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An Apple a Day

The teaching of children should not be sacrificed in favor of paperwork - ever!

Wednesday, February 10, 2016

The Balancing Act of Lent

Yesterday was Fat Tuesday! Many spent the day celebrating - celebrating life in an indulgent sort of way. A last hurrah before the sobering Lenten season that begins today on Ash Wednesday.

We value frivolity and mirth making. There's nothing wrong with a great party, but I wonder if we avoid and even sacrifice contemplation and self-reflection as a result. You won't see much coverage of Ash Wednesday or Lent on popular media. But without them there'd be no reason for Fat Tuesday or Mardi Gras.

As an educator I feel the tug of spring in the air at my school, especially after such a mild winter this year. Students are having trouble focusing on what they need to do in favor of succumbing to the promises of spring break. They will carouse and carry on for a week before returning to complete the heaviest load of their school year.

We always appreciate more what we have when we lose it. A well deserved break doesn't mean anything without the pressures of work. Balance is only achieved when opposites exist together. We can welcome both in our lives and experience both fully and intentionally. So the students can enjoy their spring break and then come back to focus on their studies; you can party until dawn on Fat Tuesday and then get ashes on your forehead and focus on the next six weeks of Lent.

Both are important for a well balanced life and spirit. King Solomon said it best - "A time for weeping and a time for laughing; a time for sorrow and a time for dancing" (Ecclesiastes 3:4). You can't have one without the other.

Thursday, January 28, 2016

Space Shuttle Challenger Disaster: Where Was I?

On the 30th anniversary of the space shuttle Challenger disaster, I remember exactly where I was on that day in 1986. I was a first year teacher and chronicled that day in my book Apples & Chalkdust.

Hundreds of squinting eyes focused upward on a cloudless Florida morning. Teachers gathered and waited along with their students for the show to begin. It's always great to bring the classroom outdoors. It adds a real-life quality to the lesson.

Finally, waving hands began to point toward the eastern sky. Applause and cheers built to a roaring crescendo. It was a proud day for teachers and students alike.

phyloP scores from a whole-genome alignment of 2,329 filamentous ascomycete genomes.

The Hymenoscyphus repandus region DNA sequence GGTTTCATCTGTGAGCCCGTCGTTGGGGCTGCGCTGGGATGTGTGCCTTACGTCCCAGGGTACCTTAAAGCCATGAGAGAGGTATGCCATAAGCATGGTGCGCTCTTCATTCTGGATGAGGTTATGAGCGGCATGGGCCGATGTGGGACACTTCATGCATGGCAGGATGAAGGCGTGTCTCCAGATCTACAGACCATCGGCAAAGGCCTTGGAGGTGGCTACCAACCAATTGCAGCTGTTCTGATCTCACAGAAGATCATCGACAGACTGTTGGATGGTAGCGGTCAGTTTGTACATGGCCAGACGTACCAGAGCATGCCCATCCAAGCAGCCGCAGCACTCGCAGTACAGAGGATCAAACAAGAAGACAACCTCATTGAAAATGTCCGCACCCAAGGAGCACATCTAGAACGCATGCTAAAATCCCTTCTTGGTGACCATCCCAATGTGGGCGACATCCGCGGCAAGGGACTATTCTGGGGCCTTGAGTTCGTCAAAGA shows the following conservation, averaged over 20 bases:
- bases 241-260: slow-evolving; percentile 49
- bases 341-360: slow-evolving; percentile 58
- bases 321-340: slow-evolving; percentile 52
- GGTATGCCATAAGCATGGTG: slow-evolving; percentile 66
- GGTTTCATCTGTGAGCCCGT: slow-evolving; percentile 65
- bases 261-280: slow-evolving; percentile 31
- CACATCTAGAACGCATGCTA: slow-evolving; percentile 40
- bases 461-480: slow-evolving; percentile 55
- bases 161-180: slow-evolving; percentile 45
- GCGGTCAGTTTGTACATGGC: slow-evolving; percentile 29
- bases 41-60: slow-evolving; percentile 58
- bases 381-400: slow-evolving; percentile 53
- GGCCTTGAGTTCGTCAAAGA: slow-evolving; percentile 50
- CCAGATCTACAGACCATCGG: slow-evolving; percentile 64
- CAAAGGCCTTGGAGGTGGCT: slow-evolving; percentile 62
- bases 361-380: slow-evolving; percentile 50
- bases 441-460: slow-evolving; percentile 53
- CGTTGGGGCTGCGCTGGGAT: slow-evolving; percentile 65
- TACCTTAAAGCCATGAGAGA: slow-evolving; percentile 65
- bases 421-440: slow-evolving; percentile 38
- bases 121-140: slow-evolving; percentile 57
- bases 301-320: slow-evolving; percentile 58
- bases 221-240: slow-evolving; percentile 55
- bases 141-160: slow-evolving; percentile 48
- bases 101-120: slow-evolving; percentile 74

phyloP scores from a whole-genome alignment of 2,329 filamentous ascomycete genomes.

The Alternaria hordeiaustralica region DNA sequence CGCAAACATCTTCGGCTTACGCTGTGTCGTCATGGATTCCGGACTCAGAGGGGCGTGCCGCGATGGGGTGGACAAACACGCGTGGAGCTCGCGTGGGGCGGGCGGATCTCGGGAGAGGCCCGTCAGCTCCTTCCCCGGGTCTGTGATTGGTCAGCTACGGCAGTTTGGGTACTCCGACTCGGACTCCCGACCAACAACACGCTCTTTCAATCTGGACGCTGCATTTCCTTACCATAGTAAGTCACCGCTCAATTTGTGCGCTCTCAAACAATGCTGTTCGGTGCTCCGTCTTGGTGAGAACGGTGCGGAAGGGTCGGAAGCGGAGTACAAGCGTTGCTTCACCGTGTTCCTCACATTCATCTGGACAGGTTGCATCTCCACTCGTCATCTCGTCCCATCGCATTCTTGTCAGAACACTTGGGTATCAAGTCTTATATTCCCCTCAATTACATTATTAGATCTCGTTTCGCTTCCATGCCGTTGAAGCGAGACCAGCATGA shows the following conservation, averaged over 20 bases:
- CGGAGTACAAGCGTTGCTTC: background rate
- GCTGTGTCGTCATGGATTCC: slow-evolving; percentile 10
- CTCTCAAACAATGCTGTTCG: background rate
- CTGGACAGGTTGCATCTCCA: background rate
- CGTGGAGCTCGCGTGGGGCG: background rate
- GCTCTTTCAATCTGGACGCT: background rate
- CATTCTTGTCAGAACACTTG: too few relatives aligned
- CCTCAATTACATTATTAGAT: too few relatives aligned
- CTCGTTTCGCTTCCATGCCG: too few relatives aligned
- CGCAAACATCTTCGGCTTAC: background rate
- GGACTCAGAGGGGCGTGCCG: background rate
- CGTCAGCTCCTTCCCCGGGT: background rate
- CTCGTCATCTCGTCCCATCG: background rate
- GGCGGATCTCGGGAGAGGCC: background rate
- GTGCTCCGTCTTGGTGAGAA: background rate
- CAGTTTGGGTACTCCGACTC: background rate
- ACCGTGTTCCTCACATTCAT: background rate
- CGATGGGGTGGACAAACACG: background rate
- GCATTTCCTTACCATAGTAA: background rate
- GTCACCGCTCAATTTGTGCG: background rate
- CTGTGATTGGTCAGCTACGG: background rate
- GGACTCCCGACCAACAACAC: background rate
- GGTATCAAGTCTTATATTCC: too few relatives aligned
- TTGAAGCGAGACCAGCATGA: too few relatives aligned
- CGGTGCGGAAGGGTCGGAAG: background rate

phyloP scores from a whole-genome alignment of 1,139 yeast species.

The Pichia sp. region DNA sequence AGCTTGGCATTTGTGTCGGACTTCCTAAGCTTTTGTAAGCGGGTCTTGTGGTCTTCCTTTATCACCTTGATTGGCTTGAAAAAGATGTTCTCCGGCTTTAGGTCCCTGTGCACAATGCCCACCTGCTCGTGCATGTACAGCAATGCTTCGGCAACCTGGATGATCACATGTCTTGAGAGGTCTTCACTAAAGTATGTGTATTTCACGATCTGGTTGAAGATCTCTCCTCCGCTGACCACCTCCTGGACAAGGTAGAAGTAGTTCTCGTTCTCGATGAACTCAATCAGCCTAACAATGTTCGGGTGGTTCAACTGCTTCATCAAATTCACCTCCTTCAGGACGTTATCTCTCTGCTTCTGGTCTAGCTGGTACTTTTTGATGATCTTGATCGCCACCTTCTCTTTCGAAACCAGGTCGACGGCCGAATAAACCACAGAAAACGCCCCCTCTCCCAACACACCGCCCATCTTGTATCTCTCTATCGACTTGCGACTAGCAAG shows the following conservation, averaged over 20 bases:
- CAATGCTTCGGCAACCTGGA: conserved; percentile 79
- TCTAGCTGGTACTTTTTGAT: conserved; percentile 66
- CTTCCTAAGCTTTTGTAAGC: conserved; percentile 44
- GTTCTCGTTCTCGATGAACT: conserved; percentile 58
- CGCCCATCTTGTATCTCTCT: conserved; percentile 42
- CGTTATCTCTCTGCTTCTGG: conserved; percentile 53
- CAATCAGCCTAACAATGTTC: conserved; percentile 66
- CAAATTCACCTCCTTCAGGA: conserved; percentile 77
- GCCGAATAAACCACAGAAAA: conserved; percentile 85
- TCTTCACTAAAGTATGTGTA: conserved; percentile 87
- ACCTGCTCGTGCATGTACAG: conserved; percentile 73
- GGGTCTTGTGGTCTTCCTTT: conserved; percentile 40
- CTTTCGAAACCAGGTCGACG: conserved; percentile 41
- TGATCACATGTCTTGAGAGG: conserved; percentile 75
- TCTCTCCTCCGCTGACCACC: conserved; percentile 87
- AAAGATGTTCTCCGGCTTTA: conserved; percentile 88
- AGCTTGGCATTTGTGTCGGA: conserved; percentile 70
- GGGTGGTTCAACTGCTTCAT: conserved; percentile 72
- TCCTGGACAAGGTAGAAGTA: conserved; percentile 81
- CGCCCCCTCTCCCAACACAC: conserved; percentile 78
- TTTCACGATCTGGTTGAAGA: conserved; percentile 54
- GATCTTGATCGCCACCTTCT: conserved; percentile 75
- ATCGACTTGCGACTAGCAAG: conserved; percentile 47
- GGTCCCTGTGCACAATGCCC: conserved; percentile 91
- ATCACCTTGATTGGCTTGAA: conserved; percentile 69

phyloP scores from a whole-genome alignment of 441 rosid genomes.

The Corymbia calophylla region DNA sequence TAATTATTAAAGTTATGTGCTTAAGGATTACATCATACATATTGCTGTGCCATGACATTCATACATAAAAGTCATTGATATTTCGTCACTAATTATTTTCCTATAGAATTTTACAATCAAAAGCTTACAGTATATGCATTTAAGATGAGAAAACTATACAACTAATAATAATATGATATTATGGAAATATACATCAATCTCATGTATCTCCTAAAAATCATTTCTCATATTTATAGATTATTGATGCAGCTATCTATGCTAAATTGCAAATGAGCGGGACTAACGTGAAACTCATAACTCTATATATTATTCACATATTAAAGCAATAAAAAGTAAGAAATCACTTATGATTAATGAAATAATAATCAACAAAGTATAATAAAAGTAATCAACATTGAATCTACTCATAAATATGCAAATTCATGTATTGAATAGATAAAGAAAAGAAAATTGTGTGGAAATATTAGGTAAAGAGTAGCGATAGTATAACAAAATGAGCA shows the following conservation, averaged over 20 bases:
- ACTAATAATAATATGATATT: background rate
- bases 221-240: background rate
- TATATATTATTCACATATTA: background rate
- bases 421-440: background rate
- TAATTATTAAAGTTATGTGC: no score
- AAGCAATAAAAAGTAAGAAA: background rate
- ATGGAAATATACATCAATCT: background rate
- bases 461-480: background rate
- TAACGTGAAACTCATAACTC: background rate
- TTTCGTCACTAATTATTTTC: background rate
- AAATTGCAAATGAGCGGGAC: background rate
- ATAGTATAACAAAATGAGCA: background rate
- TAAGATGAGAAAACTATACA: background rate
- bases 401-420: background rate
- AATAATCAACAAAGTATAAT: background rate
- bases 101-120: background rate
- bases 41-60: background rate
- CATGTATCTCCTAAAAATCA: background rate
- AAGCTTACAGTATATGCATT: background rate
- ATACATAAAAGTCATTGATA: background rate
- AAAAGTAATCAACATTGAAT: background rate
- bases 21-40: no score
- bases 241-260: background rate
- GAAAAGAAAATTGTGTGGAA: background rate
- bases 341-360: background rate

"Go, Christa, go!" they cheered.

The space shuttle, disappearing into the atmosphere, suddenly exploded, and its expanding cloud of debris streamed to the waiting ground below. The applause turned to questioning gasps and disbelieving screams. Teachers hurried their students back into their classrooms like mother hens gathering their chicks. The questions were many. The answers were nowhere to be found. Although crisis teams descended on every school, children continued to look to their trusted teachers for stability and comfort. Teachers became mothers, sisters, friends, and counselors.

Doing what they do best - they taught.

They re-established routine, and they prayed.

Whether it's war, scandal, or tragedy, you cannot shut the world out of your classroom. Every once in a while, the world's classroom crashes into your own. Handled well, even tragedy can teach the most valuable lessons.

Teaching to the situation allows the situation to teach to you.

Sunday, August 30, 2015

"How May I Help You?" Get the Classroom Volunteers You Want When You Need Them

At the beginning of each school year teachers are often overwhelmed with the logistics of a new crop of students - setting up the classroom, organizing materials, designing lessons, identifying the needs of each child in their care, and for me, remembering their names! (took me several weeks to get them all).

Inevitably during this same crazy time volunteer requests come from several directions. The PTA sends out a needs request to teachers, the administration also asks what we need volunteers for, and then parents face us during Open House (often within the first week or so of school) asking us when they can volunteer. Sometimes they even "tell" us where and when they want to volunteer.

I don't even remember my students' names by week 2, let alone have any idea of what my volunteer needs are for the school year!

In the spirit of crowd sourcing, there's a new way to get the classroom volunteers you want when you need them.

Volunteer Spot is a free online app that teachers can use to take control of calls for volunteers, invitations to conferences, open house, and other school-related events.

You can streamline your volunteer scheduling by first having parents give you their email addresses and then when you have a need, you can let them know using Volunteer Spot and the app takes care of the rest. And since parent involvement and collaboration is often part of how teachers are evaluated, you can maintain a database of all volunteer opportunities using this app as evidence for your evaluation.

You can also include the link to Volunteer Spot on your teacher website or as a QR code on your paper and electronic correspondence. Take control of volunteers in your classroom this year!

Happy teaching.